A Thought for World Environment Day

Well, with World Environment Day approaching, I decided I really should poke my head above the parapet. As an environmental engineer it behooves me to add my bit about waste.

Let me explain where I fit in. I work in the oil and gas business (boooo I hear you say). Well that aside, someone needs to work there to keep them as clean as possible! My forte is waste and water management and zero waste is the target.

Most of the environment and waste blogs I have been avidly reading lately relate to urban domestic homes in the main, so I thought to move your eyes over the map of the world to less populated areas. Let us start with the middle of the Sahara desert, where I have been working.

Starting work on a greenfield site—or yellow in my case—with no infrastructure, no waste collections, and 1,000 miles away from real 'civilization' (such as a bar), we found the issues were somewhat daunting. The realization quickly dawned that if we were going to manage waste in a sustainable way, we were going to have to treat it all ourselves, there and then.

With "zero waste to landfill" as a target, we set about getting budgets and writing procedures that I won’t bore you with here.

The crux of it was that we wanted to build a waste management centre without resorting to landfill. We did build a landfill, I was forced into that one, but I’m happy to say that the only thing that went in to it was the ash from the incinerator on site.

So, from a vast expanse of nothing we built a recycling centre and storage for anything that could be reused or recycled. That was plastic bottles, paper, card, metals, car batteries, oil, food, drink cans, good tine, wood, mixed plastics, tires, glass and so on. Now all this is very interesting, but what is the relevance to the rest of us I hear you wondering.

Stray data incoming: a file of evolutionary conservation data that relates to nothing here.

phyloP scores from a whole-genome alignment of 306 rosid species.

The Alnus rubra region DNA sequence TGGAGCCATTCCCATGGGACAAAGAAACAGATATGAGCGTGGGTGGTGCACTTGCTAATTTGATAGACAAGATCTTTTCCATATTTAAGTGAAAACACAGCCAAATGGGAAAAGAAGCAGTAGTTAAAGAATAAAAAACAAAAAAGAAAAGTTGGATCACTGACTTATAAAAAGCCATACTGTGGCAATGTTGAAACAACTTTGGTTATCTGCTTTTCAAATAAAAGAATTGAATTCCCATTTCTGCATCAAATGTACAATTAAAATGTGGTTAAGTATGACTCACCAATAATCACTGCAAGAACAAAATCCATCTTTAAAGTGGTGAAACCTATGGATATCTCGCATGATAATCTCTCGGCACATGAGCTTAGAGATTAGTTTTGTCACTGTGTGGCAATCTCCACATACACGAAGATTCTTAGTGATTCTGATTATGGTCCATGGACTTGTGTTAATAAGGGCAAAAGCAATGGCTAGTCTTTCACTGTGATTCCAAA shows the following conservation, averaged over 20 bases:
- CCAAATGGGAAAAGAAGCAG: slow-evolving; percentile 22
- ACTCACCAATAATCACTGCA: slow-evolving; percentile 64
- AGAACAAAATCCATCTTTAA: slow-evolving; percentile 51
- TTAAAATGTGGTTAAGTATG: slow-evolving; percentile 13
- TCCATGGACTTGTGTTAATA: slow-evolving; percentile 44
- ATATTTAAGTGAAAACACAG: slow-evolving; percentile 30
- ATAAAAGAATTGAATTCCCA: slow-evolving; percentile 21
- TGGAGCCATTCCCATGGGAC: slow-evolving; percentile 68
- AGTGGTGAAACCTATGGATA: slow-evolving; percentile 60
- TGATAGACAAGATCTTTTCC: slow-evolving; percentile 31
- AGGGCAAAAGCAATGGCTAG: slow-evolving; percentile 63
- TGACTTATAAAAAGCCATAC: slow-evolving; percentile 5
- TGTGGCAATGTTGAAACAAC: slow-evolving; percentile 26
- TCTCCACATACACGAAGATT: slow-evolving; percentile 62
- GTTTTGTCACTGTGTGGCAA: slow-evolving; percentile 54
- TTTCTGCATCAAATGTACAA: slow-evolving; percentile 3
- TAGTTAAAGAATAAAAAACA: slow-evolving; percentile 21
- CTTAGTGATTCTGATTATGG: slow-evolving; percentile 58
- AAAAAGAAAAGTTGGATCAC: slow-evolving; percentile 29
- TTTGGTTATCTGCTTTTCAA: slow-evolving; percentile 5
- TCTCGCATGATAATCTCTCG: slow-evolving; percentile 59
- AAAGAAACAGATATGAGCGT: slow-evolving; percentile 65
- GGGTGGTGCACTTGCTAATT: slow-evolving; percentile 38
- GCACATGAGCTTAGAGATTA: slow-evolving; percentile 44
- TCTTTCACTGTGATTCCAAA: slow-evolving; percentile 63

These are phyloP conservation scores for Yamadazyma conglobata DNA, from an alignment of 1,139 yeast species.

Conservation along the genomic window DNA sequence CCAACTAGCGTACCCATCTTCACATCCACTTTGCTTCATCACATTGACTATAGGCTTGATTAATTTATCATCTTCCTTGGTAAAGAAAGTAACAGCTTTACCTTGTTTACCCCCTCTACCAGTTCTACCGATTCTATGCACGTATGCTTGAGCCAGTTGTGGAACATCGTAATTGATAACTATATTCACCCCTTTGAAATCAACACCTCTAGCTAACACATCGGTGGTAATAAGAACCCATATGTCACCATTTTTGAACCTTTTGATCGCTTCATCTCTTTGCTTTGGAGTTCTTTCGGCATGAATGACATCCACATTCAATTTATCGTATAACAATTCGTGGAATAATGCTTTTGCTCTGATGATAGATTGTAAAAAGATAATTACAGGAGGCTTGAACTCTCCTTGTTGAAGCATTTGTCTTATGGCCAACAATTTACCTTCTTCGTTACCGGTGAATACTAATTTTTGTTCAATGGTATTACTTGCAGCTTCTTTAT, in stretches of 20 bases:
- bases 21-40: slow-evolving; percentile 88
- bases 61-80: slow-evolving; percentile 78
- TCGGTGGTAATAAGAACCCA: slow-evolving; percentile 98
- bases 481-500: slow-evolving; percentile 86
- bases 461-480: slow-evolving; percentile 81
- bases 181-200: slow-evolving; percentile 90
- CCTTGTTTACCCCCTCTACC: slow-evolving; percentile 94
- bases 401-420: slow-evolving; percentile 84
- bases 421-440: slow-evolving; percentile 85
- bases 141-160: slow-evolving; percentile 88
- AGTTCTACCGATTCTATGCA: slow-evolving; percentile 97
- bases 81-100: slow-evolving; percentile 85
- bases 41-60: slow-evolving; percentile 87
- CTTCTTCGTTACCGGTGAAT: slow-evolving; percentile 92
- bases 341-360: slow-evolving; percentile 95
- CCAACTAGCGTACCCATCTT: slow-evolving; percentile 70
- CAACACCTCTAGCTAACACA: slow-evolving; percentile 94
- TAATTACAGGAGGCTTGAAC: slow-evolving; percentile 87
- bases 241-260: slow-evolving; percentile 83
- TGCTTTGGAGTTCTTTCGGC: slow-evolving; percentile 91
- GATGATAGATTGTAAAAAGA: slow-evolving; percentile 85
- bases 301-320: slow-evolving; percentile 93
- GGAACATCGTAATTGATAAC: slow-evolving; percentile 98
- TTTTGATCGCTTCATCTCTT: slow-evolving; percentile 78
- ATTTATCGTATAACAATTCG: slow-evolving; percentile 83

Well the message I would like people to think about in the run-up to World Environment Day, is that…

"All waste can and should be processed at the source."

It’s as simple as that. We took out a mobile Materials Recycling Facility and were ready to sort and minimize waste on Day 1. The unit contained balers, drum crushers, can crushers, aerosol piercers, oil tanks, and bulb and glass crushers.

And I got to wondering why isn’t there one of these in every village? Instead of waste vehicles transporting largely air, they should be transporting baled and crushed recyclates.

Food is a classic example of on-site waste treatment. A waste food processor that feeds directly into a composter saves a huge amount of greenhouse gas emissions.

If an oil and gas industry giant can do its bit for the environment, at least at the "upstream" end, it begs the question; what will we do at the consumer end?

Andy Ive